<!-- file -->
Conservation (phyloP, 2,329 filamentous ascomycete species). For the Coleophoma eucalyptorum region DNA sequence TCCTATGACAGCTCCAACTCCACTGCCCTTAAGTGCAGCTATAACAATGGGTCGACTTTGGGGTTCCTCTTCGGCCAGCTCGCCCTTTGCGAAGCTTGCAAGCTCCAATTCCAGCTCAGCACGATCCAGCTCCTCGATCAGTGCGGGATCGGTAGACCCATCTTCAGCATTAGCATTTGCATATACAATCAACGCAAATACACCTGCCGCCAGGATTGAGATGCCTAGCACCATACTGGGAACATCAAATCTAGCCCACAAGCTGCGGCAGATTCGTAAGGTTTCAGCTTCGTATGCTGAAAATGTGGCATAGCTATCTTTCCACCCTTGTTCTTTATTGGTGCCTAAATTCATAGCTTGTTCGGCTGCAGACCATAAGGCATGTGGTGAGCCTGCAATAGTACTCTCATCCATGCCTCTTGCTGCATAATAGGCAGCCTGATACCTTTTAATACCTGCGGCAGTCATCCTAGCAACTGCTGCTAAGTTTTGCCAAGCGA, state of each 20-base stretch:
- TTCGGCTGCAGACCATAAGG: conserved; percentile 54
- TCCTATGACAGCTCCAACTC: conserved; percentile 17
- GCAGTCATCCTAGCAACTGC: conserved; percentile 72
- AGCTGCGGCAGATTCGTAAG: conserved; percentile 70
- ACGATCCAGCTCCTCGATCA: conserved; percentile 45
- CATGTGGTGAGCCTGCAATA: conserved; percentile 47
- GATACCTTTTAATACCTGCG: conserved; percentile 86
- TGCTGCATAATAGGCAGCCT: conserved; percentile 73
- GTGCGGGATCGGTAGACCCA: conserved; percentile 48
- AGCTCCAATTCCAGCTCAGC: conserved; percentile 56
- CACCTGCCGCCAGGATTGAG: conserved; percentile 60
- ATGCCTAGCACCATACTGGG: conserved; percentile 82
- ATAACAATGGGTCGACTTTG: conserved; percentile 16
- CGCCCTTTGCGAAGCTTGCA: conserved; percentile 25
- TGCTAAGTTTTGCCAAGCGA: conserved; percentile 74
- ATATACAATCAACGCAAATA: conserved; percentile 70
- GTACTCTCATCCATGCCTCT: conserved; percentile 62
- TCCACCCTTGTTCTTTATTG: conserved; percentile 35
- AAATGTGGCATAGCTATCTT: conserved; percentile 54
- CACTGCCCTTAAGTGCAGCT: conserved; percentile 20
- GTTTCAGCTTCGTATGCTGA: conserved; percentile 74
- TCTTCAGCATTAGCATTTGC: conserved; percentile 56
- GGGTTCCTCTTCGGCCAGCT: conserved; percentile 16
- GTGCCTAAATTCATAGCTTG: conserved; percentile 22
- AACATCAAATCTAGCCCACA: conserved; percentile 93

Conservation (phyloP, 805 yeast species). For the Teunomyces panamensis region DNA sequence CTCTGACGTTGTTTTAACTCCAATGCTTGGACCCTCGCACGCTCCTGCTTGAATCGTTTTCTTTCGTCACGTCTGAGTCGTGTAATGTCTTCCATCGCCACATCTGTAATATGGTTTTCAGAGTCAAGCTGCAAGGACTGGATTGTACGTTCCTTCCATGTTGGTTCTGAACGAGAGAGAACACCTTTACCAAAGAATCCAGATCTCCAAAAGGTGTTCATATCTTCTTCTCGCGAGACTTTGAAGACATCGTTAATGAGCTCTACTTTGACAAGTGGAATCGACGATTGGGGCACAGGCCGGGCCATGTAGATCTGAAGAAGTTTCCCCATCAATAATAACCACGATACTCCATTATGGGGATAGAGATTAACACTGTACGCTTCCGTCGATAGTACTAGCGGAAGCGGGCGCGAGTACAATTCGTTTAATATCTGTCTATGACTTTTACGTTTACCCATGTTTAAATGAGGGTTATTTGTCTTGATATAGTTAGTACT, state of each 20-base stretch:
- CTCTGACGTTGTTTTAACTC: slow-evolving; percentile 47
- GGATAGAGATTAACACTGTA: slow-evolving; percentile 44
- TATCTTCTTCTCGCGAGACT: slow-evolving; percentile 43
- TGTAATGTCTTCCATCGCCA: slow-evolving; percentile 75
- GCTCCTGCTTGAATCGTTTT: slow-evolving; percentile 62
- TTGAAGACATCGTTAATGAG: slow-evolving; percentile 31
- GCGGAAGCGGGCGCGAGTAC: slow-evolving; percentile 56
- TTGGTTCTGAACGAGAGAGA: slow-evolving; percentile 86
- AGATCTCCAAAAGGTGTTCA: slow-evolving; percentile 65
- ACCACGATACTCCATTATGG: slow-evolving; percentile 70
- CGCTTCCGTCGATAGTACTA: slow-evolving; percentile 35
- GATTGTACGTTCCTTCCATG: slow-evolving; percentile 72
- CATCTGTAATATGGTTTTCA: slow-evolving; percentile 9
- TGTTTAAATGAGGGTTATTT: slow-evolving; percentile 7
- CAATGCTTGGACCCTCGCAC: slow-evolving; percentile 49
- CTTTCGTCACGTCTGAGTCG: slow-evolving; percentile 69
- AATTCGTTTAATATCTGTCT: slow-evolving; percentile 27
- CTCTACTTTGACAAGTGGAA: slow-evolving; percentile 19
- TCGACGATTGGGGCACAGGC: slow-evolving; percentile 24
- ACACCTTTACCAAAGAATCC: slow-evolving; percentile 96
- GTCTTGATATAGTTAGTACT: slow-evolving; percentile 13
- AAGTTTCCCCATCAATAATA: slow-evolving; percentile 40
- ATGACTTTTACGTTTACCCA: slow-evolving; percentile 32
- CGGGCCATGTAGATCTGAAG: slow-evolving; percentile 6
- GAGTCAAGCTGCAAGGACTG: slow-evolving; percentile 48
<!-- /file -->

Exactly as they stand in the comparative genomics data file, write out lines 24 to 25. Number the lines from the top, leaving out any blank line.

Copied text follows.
- GGGTTCCTCTTCGGCCAGCT: conserved; percentile 16
- GTGCCTAAATTCATAGCTTG: conserved; percentile 22